Feeding Ghosts — Free Fiction
The long black wool frock coat made satisfying swirls around Abby’s booted ankles as she flicked blood into alley corners and smacked red-traced handprints on the lintels of downtown buildings. Marble. Concrete. Steel. It didn’t matter.
What mattered was the blood.
The sharp metal smell used to satisfy something deep inside Abby’s soul, though that had faded. And at least the weird floodlights and empty streets didn’t scare her anymore. They didn’t seem to bother the ghosts any, either.
The spookies used to stick to the shadows, but the blood drew them out, creeping from darkness, even under the yellow halogen lamps.
Abby used to only walk the shadows, too, staying pretty close to home within a decent radius of her Mission District flat, which was filled with black lace curtains and roommates that stayed out ’til all hours.
Over time she grew to like walking by herself at night. The more she did it, the more she learned the unfamiliar parts of the city, and the more the ghosts came out to play.
They crowded around her shoulders, pulling at her magenta hair, trying to whisper in her pale ears. Other times she actually saw them, but most often there was just a sort of pressure, a thickening of the air around her body, or a sudden coolness brushing her eyelashes.
Abby started out as an ordinary Witch. You know, she did banishings at moon dark and spells for prosperity come the full. Used to be she danced in circles with men and women around cauldron fires in suburban back yards across the waters of the bay. She even ran naked through the woods once.
Abby took classes, consulted psychics, gazed at candles, and finally found a coven of her own.
She thought she was pretty badass.
Then the visions began.
She woke up panting in icy sheets. Or out at the clubs, tracing hieroglyphs through the air on the strobing dance floor, she’d suddenly see the skull behind Jasmine’s shimmering black and red painted eyes, or a sharp-toothed creature crouched on Henri’s shoulder.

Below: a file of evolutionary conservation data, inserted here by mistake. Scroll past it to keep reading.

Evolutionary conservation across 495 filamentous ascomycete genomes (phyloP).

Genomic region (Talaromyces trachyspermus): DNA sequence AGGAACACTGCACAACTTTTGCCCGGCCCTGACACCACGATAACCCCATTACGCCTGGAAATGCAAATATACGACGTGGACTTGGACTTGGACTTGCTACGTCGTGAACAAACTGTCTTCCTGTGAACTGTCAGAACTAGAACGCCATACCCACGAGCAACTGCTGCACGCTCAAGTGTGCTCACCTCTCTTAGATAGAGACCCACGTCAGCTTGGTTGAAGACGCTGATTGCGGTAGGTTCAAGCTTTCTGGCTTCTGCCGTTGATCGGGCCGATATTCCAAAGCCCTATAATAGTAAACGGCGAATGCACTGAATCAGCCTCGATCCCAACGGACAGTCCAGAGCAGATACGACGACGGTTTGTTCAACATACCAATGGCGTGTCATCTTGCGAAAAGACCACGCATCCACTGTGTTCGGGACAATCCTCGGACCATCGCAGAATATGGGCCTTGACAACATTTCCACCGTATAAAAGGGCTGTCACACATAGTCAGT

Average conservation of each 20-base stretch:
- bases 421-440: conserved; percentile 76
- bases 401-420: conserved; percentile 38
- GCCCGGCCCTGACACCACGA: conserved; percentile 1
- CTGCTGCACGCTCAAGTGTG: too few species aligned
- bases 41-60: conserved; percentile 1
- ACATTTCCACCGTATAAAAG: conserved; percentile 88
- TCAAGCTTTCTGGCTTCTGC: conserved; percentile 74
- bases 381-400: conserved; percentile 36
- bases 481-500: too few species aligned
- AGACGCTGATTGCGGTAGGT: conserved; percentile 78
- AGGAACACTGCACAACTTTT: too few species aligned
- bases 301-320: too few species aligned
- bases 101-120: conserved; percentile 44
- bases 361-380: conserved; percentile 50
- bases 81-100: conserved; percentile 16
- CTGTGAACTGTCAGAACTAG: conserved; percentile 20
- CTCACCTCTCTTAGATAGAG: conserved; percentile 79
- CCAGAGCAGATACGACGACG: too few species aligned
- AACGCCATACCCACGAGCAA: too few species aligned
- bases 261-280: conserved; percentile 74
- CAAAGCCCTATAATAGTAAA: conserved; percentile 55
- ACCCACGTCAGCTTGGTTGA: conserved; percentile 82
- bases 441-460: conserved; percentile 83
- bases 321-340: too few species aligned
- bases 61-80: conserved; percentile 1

She started to avoid her friends sometimes, and when they would cajole her out, would drink more wine, to blur the edges of her Sight.
But she could still feel things. Abby stayed in her white room with its black curtains and dried dead roses, staring at candles some more, hoping to train her psychic shields up and the visions away.
The visions just got stronger. Pretty soon she was seeing the death of the old lady in the corner store, and the pregnancy of the teenager down the block.
She couldn’t tell her coven, though she should have. Surely she was going crazy, and who wanted to do magic with some off-the-rails Goth chick?
She tried to go to the Sabbats and the monthly Esbats, but stopped after catching sight of some luminous being haloing Deirdre’s head. It wasn’t the Witch’s aura, it was some thing.
Deirdre, being a good High Priestess, would call the day after Abby skipped ritual. For awhile. But when the calls remained unanswered, they stopped, too. Deirdre probably figured Abby had lost interest like the other spiritual dilettantes who thought the coven had a revolving door.
Then Abby started cutting again.
After Max moved away to grad school in Boston and Abby was too scared to follow. Commitment, you know? She just couldn’t see that future. You’d think not being able to see the future would be a relief, but by that point, that felt more scary than the visions did.
That was two years before. These days, Abby would probably find some blank psychic spaces restful, but wading through the visions to find some non-vision seems like too much effort.
Max’s last night in town, they both cried until snot ran down their faces. It was sometime after, trying to dance through the days around the hole Max left in Abby’s life, that she dug the Exacto knife out of the top left desk drawer.
Shortly after that, she figured out that cutting kept the worst of the visions at bay. And ghosts liked blood.
Abby figured it was the extra bit of life… helped them to cling more firmly to this plane. She sometimes imagined when the spirits encountered the trails of blood she left in her wake, they got scent from rolls baking, or flashes of a butterfly on lavender bushes, or the rise and fall of the blankets covering the man sleeping on the sidewalk. All the ordinary things the living take for granted.
So here she was, out walking, bottle of blood in the pocket of her black wool frock coat, leaving little splashes of her life on the city walls.
The night was cold. A car glided past, one of the few in the deserted downtown streets. Glancing at her watch Abby saw that it was four am already. There had been a vague awareness of an increase in cabs a couple of hours ago, which should have signaled to her that the bars were closing, but she had barely noticed, concentrating instead on the sound her boots made on the concrete, on the feel of the hungry spirits sliding around her every time she paused to make more offerings.